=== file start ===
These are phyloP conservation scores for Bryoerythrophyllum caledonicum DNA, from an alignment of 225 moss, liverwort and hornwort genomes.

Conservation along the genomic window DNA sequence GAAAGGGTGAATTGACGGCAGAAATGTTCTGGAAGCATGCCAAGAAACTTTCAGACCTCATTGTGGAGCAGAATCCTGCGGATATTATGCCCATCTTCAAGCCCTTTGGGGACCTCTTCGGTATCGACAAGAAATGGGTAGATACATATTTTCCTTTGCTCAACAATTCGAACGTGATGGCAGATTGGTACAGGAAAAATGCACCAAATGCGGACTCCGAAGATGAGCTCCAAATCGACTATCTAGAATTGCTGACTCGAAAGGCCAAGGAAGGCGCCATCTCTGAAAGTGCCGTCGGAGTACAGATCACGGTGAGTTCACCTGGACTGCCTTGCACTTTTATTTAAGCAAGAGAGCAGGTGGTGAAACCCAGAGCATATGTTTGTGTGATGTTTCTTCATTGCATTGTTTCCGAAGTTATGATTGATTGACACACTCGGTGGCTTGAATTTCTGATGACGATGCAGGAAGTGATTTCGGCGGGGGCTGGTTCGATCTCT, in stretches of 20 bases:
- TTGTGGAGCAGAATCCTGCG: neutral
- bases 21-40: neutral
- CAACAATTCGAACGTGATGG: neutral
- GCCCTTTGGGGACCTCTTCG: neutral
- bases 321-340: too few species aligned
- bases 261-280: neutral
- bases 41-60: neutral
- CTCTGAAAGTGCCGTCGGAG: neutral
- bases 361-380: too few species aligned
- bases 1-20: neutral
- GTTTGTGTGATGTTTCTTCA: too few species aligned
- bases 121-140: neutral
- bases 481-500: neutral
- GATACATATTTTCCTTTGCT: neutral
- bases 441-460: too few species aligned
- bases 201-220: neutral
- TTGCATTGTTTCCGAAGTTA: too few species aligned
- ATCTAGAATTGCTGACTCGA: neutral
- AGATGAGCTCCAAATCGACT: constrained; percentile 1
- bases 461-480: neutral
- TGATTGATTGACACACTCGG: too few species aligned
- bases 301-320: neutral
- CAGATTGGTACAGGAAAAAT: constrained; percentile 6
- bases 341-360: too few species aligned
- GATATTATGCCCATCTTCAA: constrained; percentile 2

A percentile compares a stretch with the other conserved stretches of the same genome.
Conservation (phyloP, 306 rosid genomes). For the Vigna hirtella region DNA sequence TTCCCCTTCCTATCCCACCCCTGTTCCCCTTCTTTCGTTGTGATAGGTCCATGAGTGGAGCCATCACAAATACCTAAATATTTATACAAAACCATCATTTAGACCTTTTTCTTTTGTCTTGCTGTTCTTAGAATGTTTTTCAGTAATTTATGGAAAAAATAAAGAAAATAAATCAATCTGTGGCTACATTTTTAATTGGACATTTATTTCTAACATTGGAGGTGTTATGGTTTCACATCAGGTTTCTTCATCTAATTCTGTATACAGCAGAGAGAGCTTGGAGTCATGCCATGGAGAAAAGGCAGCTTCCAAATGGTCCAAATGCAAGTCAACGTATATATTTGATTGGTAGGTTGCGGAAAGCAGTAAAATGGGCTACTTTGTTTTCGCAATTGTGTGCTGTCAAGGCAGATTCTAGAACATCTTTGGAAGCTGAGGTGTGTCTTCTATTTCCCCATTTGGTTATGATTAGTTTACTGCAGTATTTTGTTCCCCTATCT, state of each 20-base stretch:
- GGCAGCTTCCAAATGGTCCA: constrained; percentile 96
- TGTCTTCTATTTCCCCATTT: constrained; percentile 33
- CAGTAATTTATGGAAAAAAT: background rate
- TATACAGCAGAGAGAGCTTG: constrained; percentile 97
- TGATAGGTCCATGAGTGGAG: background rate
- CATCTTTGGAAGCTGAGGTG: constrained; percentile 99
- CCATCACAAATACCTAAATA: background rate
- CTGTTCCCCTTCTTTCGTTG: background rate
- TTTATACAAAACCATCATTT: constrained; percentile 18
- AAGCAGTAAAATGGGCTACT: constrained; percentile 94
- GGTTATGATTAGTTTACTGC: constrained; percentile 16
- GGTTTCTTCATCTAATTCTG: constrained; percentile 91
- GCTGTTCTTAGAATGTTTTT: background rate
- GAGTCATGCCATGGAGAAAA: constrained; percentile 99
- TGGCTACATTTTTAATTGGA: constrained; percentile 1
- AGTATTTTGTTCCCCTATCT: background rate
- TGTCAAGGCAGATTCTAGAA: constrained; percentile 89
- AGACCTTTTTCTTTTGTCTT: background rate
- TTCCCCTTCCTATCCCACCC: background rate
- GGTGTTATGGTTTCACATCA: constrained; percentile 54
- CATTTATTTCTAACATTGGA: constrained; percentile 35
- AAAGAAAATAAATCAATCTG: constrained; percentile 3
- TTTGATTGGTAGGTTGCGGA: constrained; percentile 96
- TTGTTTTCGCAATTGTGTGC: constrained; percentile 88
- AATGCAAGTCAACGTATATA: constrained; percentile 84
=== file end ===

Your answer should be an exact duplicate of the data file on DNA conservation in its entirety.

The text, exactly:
These are phyloP conservation scores for Bryoerythrophyllum caledonicum DNA, from an alignment of 225 moss, liverwort and hornwort genomes.

Conservation along the genomic window DNA sequence GAAAGGGTGAATTGACGGCAGAAATGTTCTGGAAGCATGCCAAGAAACTTTCAGACCTCATTGTGGAGCAGAATCCTGCGGATATTATGCCCATCTTCAAGCCCTTTGGGGACCTCTTCGGTATCGACAAGAAATGGGTAGATACATATTTTCCTTTGCTCAACAATTCGAACGTGATGGCAGATTGGTACAGGAAAAATGCACCAAATGCGGACTCCGAAGATGAGCTCCAAATCGACTATCTAGAATTGCTGACTCGAAAGGCCAAGGAAGGCGCCATCTCTGAAAGTGCCGTCGGAGTACAGATCACGGTGAGTTCACCTGGACTGCCTTGCACTTTTATTTAAGCAAGAGAGCAGGTGGTGAAACCCAGAGCATATGTTTGTGTGATGTTTCTTCATTGCATTGTTTCCGAAGTTATGATTGATTGACACACTCGGTGGCTTGAATTTCTGATGACGATGCAGGAAGTGATTTCGGCGGGGGCTGGTTCGATCTCT, in stretches of 20 bases:
- TTGTGGAGCAGAATCCTGCG: neutral
- bases 21-40: neutral
- CAACAATTCGAACGTGATGG: neutral
- GCCCTTTGGGGACCTCTTCG: neutral
- bases 321-340: too few species aligned
- bases 261-280: neutral
- bases 41-60: neutral
- CTCTGAAAGTGCCGTCGGAG: neutral
- bases 361-380: too few species aligned
- bases 1-20: neutral
- GTTTGTGTGATGTTTCTTCA: too few species aligned
- bases 121-140: neutral
- bases 481-500: neutral
- GATACATATTTTCCTTTGCT: neutral
- bases 441-460: too few species aligned
- bases 201-220: neutral
- TTGCATTGTTTCCGAAGTTA: too few species aligned
- ATCTAGAATTGCTGACTCGA: neutral
- AGATGAGCTCCAAATCGACT: constrained; percentile 1
- bases 461-480: neutral
- TGATTGATTGACACACTCGG: too few species aligned
- bases 301-320: neutral
- CAGATTGGTACAGGAAAAAT: constrained; percentile 6
- bases 341-360: too few species aligned
- GATATTATGCCCATCTTCAA: constrained; percentile 2

A percentile compares a stretch with the other conserved stretches of the same genome.
Conservation (phyloP, 306 rosid genomes). For the Vigna hirtella region DNA sequence TTCCCCTTCCTATCCCACCCCTGTTCCCCTTCTTTCGTTGTGATAGGTCCATGAGTGGAGCCATCACAAATACCTAAATATTTATACAAAACCATCATTTAGACCTTTTTCTTTTGTCTTGCTGTTCTTAGAATGTTTTTCAGTAATTTATGGAAAAAATAAAGAAAATAAATCAATCTGTGGCTACATTTTTAATTGGACATTTATTTCTAACATTGGAGGTGTTATGGTTTCACATCAGGTTTCTTCATCTAATTCTGTATACAGCAGAGAGAGCTTGGAGTCATGCCATGGAGAAAAGGCAGCTTCCAAATGGTCCAAATGCAAGTCAACGTATATATTTGATTGGTAGGTTGCGGAAAGCAGTAAAATGGGCTACTTTGTTTTCGCAATTGTGTGCTGTCAAGGCAGATTCTAGAACATCTTTGGAAGCTGAGGTGTGTCTTCTATTTCCCCATTTGGTTATGATTAGTTTACTGCAGTATTTTGTTCCCCTATCT, state of each 20-base stretch:
- GGCAGCTTCCAAATGGTCCA: constrained; percentile 96
- TGTCTTCTATTTCCCCATTT: constrained; percentile 33
- CAGTAATTTATGGAAAAAAT: background rate
- TATACAGCAGAGAGAGCTTG: constrained; percentile 97
- TGATAGGTCCATGAGTGGAG: background rate
- CATCTTTGGAAGCTGAGGTG: constrained; percentile 99
- CCATCACAAATACCTAAATA: background rate
- CTGTTCCCCTTCTTTCGTTG: background rate
- TTTATACAAAACCATCATTT: constrained; percentile 18
- AAGCAGTAAAATGGGCTACT: constrained; percentile 94
- GGTTATGATTAGTTTACTGC: constrained; percentile 16
- GGTTTCTTCATCTAATTCTG: constrained; percentile 91
- GCTGTTCTTAGAATGTTTTT: background rate
- GAGTCATGCCATGGAGAAAA: constrained; percentile 99
- TGGCTACATTTTTAATTGGA: constrained; percentile 1
- AGTATTTTGTTCCCCTATCT: background rate
- TGTCAAGGCAGATTCTAGAA: constrained; percentile 89
- AGACCTTTTTCTTTTGTCTT: background rate
- TTCCCCTTCCTATCCCACCC: background rate
- GGTGTTATGGTTTCACATCA: constrained; percentile 54
- CATTTATTTCTAACATTGGA: constrained; percentile 35
- AAAGAAAATAAATCAATCTG: constrained; percentile 3
- TTTGATTGGTAGGTTGCGGA: constrained; percentile 96
- TTGTTTTCGCAATTGTGTGC: constrained; percentile 88
- AATGCAAGTCAACGTATATA: constrained; percentile 84